7. micus

    micus New Member

    Messages:
    524
    State:
    Lake St. L
    I'm an owner on the Jacks Fork and according to all I have ever found out--as long as your floating on water and got there from some other property, I got no rights against you, in fact you can camp on the gravel bar if its below normal high water line. If you walk or drive in, your butt's mine if I want it. Enforcement in MO varies a lot from county to county so check with your local MDC agent.:rolleyes:
     
  8. Crispy Critter

    Crispy Critter New Member

    Messages:
    431
    State:
    Missouri
    After posting above about a particular area on a river that you couldn't fish I stand corrected.I have been gone from that area for a few years.For several years while I was there there were many tickets wrote for tresspass for being on that section of the river.The man owns his own town and police force(his ranch hands drive pickups with POLICE on the side.Picture Hazzard county on the Dukes).I just did a little searching on here and found out the court has since ruled the water is public.However access to it is still a problem.There is no real place to put in or take out between the 9mm and the 28mm.There is one listed at the 14 mile marker but you have to be dropped off and you would have to stop on the small one lane slab bridge and block traffic to put in or take out.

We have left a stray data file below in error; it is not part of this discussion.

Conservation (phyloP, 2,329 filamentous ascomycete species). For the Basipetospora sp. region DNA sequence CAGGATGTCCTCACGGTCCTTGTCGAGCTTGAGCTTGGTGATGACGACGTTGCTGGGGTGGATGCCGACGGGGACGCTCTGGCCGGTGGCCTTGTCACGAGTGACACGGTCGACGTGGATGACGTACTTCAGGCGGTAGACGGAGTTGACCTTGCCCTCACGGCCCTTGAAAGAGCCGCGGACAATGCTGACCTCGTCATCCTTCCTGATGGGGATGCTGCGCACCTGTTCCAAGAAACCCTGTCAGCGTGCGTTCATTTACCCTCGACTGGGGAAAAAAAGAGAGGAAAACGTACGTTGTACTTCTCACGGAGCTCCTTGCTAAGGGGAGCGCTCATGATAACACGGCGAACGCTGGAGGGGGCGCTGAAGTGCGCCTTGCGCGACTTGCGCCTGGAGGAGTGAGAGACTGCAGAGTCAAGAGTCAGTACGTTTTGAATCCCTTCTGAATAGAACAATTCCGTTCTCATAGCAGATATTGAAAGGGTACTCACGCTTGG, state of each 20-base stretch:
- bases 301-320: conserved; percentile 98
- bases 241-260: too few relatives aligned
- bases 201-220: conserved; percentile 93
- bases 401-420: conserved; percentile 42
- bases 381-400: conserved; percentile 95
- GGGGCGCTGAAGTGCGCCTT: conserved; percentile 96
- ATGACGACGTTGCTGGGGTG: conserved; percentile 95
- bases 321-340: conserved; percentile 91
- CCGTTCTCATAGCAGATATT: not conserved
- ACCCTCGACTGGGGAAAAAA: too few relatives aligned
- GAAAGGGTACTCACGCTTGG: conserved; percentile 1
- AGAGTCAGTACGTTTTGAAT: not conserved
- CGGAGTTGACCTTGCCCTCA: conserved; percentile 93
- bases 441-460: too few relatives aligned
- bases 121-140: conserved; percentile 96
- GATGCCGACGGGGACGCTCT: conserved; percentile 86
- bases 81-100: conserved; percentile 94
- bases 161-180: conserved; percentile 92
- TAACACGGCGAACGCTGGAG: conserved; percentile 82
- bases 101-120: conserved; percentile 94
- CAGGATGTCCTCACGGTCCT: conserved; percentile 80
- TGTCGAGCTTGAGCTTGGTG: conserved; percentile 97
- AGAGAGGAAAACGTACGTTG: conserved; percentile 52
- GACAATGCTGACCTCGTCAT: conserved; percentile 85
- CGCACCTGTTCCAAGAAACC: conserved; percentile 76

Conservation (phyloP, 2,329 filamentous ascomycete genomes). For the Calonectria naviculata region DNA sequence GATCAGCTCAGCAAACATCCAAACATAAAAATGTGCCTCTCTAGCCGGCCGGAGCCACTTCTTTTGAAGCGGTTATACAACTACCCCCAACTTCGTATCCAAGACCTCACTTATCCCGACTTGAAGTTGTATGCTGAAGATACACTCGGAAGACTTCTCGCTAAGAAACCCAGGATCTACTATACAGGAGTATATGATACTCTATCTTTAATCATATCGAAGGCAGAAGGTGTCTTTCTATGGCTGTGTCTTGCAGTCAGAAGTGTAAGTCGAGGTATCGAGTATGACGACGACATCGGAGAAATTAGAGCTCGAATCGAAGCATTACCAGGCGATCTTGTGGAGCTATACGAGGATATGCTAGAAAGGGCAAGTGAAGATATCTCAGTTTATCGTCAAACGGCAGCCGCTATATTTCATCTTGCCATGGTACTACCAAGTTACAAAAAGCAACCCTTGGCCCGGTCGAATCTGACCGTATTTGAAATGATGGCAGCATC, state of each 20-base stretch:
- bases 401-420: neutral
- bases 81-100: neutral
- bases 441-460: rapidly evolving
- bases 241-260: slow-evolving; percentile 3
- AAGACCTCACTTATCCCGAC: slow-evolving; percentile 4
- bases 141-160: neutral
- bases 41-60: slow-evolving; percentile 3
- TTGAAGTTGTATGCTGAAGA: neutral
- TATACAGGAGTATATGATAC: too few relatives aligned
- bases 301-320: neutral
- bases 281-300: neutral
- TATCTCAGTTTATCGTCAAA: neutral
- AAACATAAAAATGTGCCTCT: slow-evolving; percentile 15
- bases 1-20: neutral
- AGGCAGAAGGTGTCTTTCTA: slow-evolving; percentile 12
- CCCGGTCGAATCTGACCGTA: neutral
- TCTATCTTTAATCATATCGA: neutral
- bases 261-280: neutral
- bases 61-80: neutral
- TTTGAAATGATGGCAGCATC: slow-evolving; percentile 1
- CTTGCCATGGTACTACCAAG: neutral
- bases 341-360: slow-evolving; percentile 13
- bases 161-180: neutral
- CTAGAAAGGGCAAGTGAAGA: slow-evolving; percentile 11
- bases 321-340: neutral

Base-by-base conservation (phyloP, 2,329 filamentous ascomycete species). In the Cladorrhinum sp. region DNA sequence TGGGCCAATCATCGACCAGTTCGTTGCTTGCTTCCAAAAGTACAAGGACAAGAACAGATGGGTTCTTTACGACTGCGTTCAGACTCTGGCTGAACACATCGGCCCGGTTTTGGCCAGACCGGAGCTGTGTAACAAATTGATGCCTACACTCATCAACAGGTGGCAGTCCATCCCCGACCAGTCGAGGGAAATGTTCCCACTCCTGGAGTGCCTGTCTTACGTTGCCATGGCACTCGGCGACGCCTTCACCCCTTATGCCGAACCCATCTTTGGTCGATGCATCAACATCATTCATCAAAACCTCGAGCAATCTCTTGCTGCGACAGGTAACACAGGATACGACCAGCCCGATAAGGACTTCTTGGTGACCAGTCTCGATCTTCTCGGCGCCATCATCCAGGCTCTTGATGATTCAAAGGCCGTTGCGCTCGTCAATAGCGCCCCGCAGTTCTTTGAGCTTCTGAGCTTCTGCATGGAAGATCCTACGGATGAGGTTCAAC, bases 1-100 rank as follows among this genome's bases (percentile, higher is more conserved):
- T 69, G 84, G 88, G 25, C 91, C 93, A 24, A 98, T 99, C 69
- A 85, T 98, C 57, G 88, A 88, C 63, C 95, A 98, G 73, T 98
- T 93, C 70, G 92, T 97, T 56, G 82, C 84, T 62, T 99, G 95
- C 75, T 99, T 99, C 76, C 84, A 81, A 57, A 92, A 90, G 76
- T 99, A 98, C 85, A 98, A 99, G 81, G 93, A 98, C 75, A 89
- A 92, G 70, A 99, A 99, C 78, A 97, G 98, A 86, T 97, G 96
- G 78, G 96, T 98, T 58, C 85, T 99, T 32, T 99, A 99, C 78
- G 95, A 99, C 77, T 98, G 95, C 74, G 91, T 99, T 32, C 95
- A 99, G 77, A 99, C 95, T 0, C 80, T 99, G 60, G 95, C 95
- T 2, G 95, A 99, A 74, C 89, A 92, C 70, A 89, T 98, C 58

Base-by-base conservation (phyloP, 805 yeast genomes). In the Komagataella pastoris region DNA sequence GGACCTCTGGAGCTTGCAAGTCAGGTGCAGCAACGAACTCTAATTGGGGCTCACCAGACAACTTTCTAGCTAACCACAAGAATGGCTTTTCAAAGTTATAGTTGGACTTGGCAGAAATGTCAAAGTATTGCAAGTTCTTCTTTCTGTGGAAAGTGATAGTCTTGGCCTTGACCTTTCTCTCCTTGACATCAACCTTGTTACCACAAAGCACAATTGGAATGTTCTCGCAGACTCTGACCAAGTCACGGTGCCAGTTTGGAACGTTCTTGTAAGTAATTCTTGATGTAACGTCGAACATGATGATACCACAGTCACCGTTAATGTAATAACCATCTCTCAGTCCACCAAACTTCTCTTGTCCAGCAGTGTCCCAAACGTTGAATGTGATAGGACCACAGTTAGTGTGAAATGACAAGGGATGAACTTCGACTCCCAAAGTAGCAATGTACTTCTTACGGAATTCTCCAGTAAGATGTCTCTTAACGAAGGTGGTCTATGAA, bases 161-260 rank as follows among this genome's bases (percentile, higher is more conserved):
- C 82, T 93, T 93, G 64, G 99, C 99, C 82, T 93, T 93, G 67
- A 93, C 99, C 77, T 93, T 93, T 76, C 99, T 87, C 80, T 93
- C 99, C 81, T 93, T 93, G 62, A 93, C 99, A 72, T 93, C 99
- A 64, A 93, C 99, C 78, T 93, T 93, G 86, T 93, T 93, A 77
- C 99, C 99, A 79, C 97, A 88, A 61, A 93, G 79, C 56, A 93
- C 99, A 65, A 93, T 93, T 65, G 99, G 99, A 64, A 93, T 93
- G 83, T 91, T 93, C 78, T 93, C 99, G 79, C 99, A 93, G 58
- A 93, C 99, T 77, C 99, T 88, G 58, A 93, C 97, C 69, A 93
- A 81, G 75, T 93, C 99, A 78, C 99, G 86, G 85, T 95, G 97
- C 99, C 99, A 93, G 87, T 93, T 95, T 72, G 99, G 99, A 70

Below I will try to paste what I found(I would post a link but the site relates to another type of fish);) Notice what it says about the highway 5 access (that is the fellow in question)

    The Osage Fork:
    The Osage Fork of the Gasconade River, or "the Fork," as locals refer to it, is an attractive stream in the central Ozarks. Osage Fork is not to be confused with the much larger Osage River to the north, which was dammed to form Truman Lake and Lake of the Ozarks. Its 57 mile length stretches in a northeastern direction from its headwaters in Webster County near Rader, MO downstream to its terminus at the Gasconade River near Hazelgreen, MO in adjoining Laclede County.

    The stream has a general gradient of about 5 feet per mile featuring short, twisty riffles separated by long, peaceful pools. Many of its frequent bends have a tendency to be log-jammed so remain alert when canoeing the Fork, especially after spring flood season. These frequent log obstructions and overhanging brush warrant the stream’s Class II difficulty rating although the remainder of the stream is pretty tame. Osage Fork is blessed with many clean gravel bars providing for a shady lunch spot or overnight campsite. The riparian corridor along the stream is predominantly tree-lined although many dairy and cattle farms are located in the watershed. A lack of recreational canoeing traffic and fishing pressure combine to provide an adventurous smallmouth angler a sense of solitude – and the reward of top notch bronzeback fishing.